rosacea and stress

Hormonal Imbalance in Those With Rosacea

Blog, Rosacea Nutritional Advice

Lisa Borg Dip DCNH, Nutritional Therapist  – Lisa is a qualified Nutritional Therapist. She has been practicing nutrition for 8 years across a broad spectrum of health conditions. She has a special interest in Rosacea, and her research, together with hands-on experience, led to the writing of her thesis entitled “The Nutritional Management of Rosacea”.)

Hormonal Imbalance in Those With Rosacea

This week I will be covering a prevalent issue: Hormonal Imbalance in those with Rosacea, and offering some tips on how to adjust your diet and lifestyle to help bring the hormonal system back into a balanced harmony.

Identifying Rosacea Triggers

A study of  1,066 rosacea sufferers was conducted from the patient histories of a Dr. Jonathan Wilkin to identify triggers for flushing episodes. This is an important point in your own rosacea, because avoiding / preventing flushing triggers is the very first step in getting rosacea under control and is the biggest preventative measure in reducing the progressively worsening nature of the condition.

Sun, Stress and Rosacea

Top of the list of triggers was sun exposure, closely followed by emotional stress (81% and 79% respectively). In my own experience of clients suffering rosacea, these two items also appear consistently as the main culprits for flushing. I can expand on that point by telling you that over 35% of my clients have confided that their rosacea began with an immensely stressful event.

While the heat of sunlight is an obvious trigger for flushing (as are any hot conditions), it can be successfully controlled by use of SPF creams, wearing a hat, staying in the shade and wearing loose-fitting cotton clothing.

Addressing emotional stress can also be controlled, but it requires a concerted effort on your part, in both dietary manipulation and lifestyle factors, which I will be covering here today.

Your own thought-response, when confronted with a stressful situation, or when things ‘get on top of you’ signal your hormonal system to react correspondingly. One thought produces one hormonal response and a different thought-response stimulates a different hormonal response. So the very first thing you want to become aware of is how your thoughts respond to stress. This requires some self-observation initially, but once you recognise what these responses are, you can then retrain yourself to respond differently, and in a way that will be beneficial rather than detrimental to your health.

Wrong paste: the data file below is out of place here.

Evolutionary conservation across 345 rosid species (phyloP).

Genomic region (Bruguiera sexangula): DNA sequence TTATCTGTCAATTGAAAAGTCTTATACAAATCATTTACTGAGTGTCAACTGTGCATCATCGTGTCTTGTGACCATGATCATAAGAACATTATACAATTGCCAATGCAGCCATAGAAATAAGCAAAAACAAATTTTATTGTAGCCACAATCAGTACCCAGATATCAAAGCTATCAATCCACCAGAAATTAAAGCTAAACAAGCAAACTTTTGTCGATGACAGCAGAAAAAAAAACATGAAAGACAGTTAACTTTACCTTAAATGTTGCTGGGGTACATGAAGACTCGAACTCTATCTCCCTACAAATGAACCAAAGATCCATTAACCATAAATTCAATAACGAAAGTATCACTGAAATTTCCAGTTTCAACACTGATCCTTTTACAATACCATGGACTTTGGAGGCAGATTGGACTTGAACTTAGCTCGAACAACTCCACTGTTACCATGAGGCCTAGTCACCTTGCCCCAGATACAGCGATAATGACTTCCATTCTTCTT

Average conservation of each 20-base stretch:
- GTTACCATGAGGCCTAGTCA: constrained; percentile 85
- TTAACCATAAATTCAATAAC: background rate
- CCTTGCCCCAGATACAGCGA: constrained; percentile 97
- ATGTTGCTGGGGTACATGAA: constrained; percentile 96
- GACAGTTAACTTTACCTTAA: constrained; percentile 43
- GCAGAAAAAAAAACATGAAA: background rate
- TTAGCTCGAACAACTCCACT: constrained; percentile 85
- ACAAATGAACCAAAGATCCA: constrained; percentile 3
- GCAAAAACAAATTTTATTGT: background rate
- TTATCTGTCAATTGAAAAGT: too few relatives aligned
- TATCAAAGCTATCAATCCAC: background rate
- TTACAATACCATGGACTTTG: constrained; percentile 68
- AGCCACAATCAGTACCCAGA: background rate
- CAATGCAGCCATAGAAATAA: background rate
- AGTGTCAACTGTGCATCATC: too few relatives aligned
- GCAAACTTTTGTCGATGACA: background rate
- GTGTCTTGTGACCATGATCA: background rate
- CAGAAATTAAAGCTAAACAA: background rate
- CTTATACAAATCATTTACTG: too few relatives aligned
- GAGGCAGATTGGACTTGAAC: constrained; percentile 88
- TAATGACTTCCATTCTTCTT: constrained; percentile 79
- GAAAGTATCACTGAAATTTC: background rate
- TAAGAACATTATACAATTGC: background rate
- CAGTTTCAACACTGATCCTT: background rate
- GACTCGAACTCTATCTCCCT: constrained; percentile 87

When we feel threatened chemical responses are produced in the adrenal glands. Each of your pair of adrenal glands is no bigger than a walnut, weighs less than a grape, and each one sits like a tiny pyramid on top of each kidney. From this central location they significantly effect functioning of every tissue, organ and all other hormone producing glands in the body. The forces mobilised by the adrenals largely determine the energy of your responses to changes in your internal and external environment. Whether they signal attack, retreat or surrender, every cell responds accordingly, and you feel the results.

The adrenal glands respond to episodes of injury, disease, problems with relationships and threatening situations. Genetically speaking, the adrenals enabled us to stand and fight or run from sabre-toothed tigers; they instigate this fight/flight response to all forms of stress. They significantly affect the regulation of blood sugar, and they protect us with anti-inflammatory effects (the latter being is why adrenal health is so important in rosacea). Your resilience, energy, endurance and your very life all depend on their proper functioning.

Cortisol is one of the stress response hormones that also plays a role in regulating inflammation and the immune responses throughout the body. Chronic stress reduces these effects of cortisol which results in increased inflammation, reduced immunity, and disruptions in the sleep cycle. Cortisol is produced in a circadian rhythm with the highest levels at around 8 am ( it helps us wake up), and the lowest levels at midnight that helps us sleep. When out of balance cortisol is produced at the wrong times of day causing sleep disturbances.

Tips on Treating Rosacea

Tips to support Adrenal Health:

          • Stress both increases the need for magnesium, and may cause excess excretion of it, so include extra food sources of Magnesium: green leafy vegetables (it is a component of chlorophyll), wholegrains, nuts, seeds and meats.
          • Eat foods as close to nature as possible (whole foods that look as they did before they were harvested)
          • Choose foods that are less likely to contain hidden toxins (Organic fruits & vegetables, and naturally raised meats, use unrefined sea salt and discard Table salt
          • Ensure your diet supplies healthy fats from avocados, nuts, seeds & oily fish
          • Discover activities that help you to relax and make them a regular part of your healthy lifestyle
          • Start to practice the art of not taking life too seriously (if it is not going to kill you it should be handled calmly).
          • Implement strategies to ensure good quality sleep (get to bed early enough for 8 hours sleep, ensure the room is dark and electrical devices are not near your head, get sufficient daylight exposure to help your circadian rhythm fall into it’s natural pattern)

If you’re looking to address hormonal imbalance, identify triggers, and manage stress-related rosacea, take the first step towards a healthier you by booking a free consultation with Pulse Light Clinic.

This Week’s Quote:

“Remember that stress doesn’t come from what’s going on in your life. It comes from your thoughts about what’s going on in your life.” – Andrew Bernstein